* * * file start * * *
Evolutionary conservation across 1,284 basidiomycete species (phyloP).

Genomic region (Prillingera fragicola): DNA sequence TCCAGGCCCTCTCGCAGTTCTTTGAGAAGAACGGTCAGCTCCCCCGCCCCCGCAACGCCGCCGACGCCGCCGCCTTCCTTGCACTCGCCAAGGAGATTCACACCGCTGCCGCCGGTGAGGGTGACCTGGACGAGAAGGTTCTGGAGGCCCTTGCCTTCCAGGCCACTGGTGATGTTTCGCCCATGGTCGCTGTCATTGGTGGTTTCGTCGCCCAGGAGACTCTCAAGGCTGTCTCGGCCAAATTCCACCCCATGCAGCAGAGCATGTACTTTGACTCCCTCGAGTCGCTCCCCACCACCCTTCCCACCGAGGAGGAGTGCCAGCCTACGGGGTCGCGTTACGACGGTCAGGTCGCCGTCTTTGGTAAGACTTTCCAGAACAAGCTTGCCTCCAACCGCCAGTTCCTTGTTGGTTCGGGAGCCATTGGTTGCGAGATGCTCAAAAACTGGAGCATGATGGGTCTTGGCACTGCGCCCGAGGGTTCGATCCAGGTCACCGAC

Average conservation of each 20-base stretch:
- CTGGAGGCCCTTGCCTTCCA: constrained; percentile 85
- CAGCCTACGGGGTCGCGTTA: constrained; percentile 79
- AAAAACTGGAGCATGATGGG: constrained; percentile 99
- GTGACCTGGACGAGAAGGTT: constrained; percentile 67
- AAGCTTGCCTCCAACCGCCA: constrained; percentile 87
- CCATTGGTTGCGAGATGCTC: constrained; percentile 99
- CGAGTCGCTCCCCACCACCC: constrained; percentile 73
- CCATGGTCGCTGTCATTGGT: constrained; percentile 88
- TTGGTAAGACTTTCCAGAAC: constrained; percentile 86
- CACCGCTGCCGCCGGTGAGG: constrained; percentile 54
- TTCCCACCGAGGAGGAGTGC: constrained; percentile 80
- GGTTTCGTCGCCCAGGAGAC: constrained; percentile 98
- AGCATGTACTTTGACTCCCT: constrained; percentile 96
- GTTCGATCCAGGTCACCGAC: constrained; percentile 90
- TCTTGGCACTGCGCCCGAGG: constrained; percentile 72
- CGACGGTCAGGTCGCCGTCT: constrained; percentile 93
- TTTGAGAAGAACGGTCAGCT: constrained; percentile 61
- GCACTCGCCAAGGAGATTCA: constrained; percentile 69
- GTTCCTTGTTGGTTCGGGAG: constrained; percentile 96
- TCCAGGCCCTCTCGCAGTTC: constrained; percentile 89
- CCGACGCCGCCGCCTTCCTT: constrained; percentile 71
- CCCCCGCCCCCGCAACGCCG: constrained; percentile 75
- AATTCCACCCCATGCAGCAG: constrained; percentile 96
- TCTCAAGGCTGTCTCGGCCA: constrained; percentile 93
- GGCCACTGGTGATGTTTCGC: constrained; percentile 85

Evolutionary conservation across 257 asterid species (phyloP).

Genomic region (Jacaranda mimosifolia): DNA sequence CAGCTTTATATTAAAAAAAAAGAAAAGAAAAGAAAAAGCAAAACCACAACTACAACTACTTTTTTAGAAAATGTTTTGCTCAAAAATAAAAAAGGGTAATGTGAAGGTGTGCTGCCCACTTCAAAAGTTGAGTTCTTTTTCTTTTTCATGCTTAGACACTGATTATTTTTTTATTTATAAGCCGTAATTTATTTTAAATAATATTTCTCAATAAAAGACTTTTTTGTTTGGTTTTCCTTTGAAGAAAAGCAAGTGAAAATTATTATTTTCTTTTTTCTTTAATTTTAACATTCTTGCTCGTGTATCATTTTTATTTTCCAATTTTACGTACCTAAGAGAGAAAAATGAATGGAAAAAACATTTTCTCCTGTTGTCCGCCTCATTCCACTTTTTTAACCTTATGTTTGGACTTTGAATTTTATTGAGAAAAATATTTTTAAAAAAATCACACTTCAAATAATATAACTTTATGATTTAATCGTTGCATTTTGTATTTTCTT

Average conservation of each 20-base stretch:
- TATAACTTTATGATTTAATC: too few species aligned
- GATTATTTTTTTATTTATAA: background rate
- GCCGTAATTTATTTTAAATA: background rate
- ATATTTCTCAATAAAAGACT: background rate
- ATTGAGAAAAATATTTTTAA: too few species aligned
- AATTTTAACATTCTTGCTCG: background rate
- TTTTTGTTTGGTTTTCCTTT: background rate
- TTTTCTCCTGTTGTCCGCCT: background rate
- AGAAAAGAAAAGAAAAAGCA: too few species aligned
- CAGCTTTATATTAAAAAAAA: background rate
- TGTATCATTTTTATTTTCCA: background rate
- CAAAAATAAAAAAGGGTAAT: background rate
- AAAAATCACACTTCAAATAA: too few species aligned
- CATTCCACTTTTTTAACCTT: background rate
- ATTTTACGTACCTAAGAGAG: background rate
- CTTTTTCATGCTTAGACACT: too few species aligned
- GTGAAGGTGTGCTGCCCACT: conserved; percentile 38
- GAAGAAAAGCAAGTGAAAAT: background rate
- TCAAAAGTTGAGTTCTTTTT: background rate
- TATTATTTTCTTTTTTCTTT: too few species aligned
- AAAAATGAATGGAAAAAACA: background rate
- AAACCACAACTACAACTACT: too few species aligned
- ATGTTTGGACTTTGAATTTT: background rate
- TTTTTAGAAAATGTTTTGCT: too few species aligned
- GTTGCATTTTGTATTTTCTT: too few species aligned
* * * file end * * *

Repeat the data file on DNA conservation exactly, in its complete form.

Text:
Evolutionary conservation across 1,284 basidiomycete species (phyloP).

Genomic region (Prillingera fragicola): DNA sequence TCCAGGCCCTCTCGCAGTTCTTTGAGAAGAACGGTCAGCTCCCCCGCCCCCGCAACGCCGCCGACGCCGCCGCCTTCCTTGCACTCGCCAAGGAGATTCACACCGCTGCCGCCGGTGAGGGTGACCTGGACGAGAAGGTTCTGGAGGCCCTTGCCTTCCAGGCCACTGGTGATGTTTCGCCCATGGTCGCTGTCATTGGTGGTTTCGTCGCCCAGGAGACTCTCAAGGCTGTCTCGGCCAAATTCCACCCCATGCAGCAGAGCATGTACTTTGACTCCCTCGAGTCGCTCCCCACCACCCTTCCCACCGAGGAGGAGTGCCAGCCTACGGGGTCGCGTTACGACGGTCAGGTCGCCGTCTTTGGTAAGACTTTCCAGAACAAGCTTGCCTCCAACCGCCAGTTCCTTGTTGGTTCGGGAGCCATTGGTTGCGAGATGCTCAAAAACTGGAGCATGATGGGTCTTGGCACTGCGCCCGAGGGTTCGATCCAGGTCACCGAC

Average conservation of each 20-base stretch:
- CTGGAGGCCCTTGCCTTCCA: constrained; percentile 85
- CAGCCTACGGGGTCGCGTTA: constrained; percentile 79
- AAAAACTGGAGCATGATGGG: constrained; percentile 99
- GTGACCTGGACGAGAAGGTT: constrained; percentile 67
- AAGCTTGCCTCCAACCGCCA: constrained; percentile 87
- CCATTGGTTGCGAGATGCTC: constrained; percentile 99
- CGAGTCGCTCCCCACCACCC: constrained; percentile 73
- CCATGGTCGCTGTCATTGGT: constrained; percentile 88
- TTGGTAAGACTTTCCAGAAC: constrained; percentile 86
- CACCGCTGCCGCCGGTGAGG: constrained; percentile 54
- TTCCCACCGAGGAGGAGTGC: constrained; percentile 80
- GGTTTCGTCGCCCAGGAGAC: constrained; percentile 98
- AGCATGTACTTTGACTCCCT: constrained; percentile 96
- GTTCGATCCAGGTCACCGAC: constrained; percentile 90
- TCTTGGCACTGCGCCCGAGG: constrained; percentile 72
- CGACGGTCAGGTCGCCGTCT: constrained; percentile 93
- TTTGAGAAGAACGGTCAGCT: constrained; percentile 61
- GCACTCGCCAAGGAGATTCA: constrained; percentile 69
- GTTCCTTGTTGGTTCGGGAG: constrained; percentile 96
- TCCAGGCCCTCTCGCAGTTC: constrained; percentile 89
- CCGACGCCGCCGCCTTCCTT: constrained; percentile 71
- CCCCCGCCCCCGCAACGCCG: constrained; percentile 75
- AATTCCACCCCATGCAGCAG: constrained; percentile 96
- TCTCAAGGCTGTCTCGGCCA: constrained; percentile 93
- GGCCACTGGTGATGTTTCGC: constrained; percentile 85

Evolutionary conservation across 257 asterid species (phyloP).

Genomic region (Jacaranda mimosifolia): DNA sequence CAGCTTTATATTAAAAAAAAAGAAAAGAAAAGAAAAAGCAAAACCACAACTACAACTACTTTTTTAGAAAATGTTTTGCTCAAAAATAAAAAAGGGTAATGTGAAGGTGTGCTGCCCACTTCAAAAGTTGAGTTCTTTTTCTTTTTCATGCTTAGACACTGATTATTTTTTTATTTATAAGCCGTAATTTATTTTAAATAATATTTCTCAATAAAAGACTTTTTTGTTTGGTTTTCCTTTGAAGAAAAGCAAGTGAAAATTATTATTTTCTTTTTTCTTTAATTTTAACATTCTTGCTCGTGTATCATTTTTATTTTCCAATTTTACGTACCTAAGAGAGAAAAATGAATGGAAAAAACATTTTCTCCTGTTGTCCGCCTCATTCCACTTTTTTAACCTTATGTTTGGACTTTGAATTTTATTGAGAAAAATATTTTTAAAAAAATCACACTTCAAATAATATAACTTTATGATTTAATCGTTGCATTTTGTATTTTCTT

Average conservation of each 20-base stretch:
- TATAACTTTATGATTTAATC: too few species aligned
- GATTATTTTTTTATTTATAA: background rate
- GCCGTAATTTATTTTAAATA: background rate
- ATATTTCTCAATAAAAGACT: background rate
- ATTGAGAAAAATATTTTTAA: too few species aligned
- AATTTTAACATTCTTGCTCG: background rate
- TTTTTGTTTGGTTTTCCTTT: background rate
- TTTTCTCCTGTTGTCCGCCT: background rate
- AGAAAAGAAAAGAAAAAGCA: too few species aligned
- CAGCTTTATATTAAAAAAAA: background rate
- TGTATCATTTTTATTTTCCA: background rate
- CAAAAATAAAAAAGGGTAAT: background rate
- AAAAATCACACTTCAAATAA: too few species aligned
- CATTCCACTTTTTTAACCTT: background rate
- ATTTTACGTACCTAAGAGAG: background rate
- CTTTTTCATGCTTAGACACT: too few species aligned
- GTGAAGGTGTGCTGCCCACT: conserved; percentile 38
- GAAGAAAAGCAAGTGAAAAT: background rate
- TCAAAAGTTGAGTTCTTTTT: background rate
- TATTATTTTCTTTTTTCTTT: too few species aligned
- AAAAATGAATGGAAAAAACA: background rate
- AAACCACAACTACAACTACT: too few species aligned
- ATGTTTGGACTTTGAATTTT: background rate
- TTTTTAGAAAATGTTTTGCT: too few species aligned
- GTTGCATTTTGTATTTTCTT: too few species aligned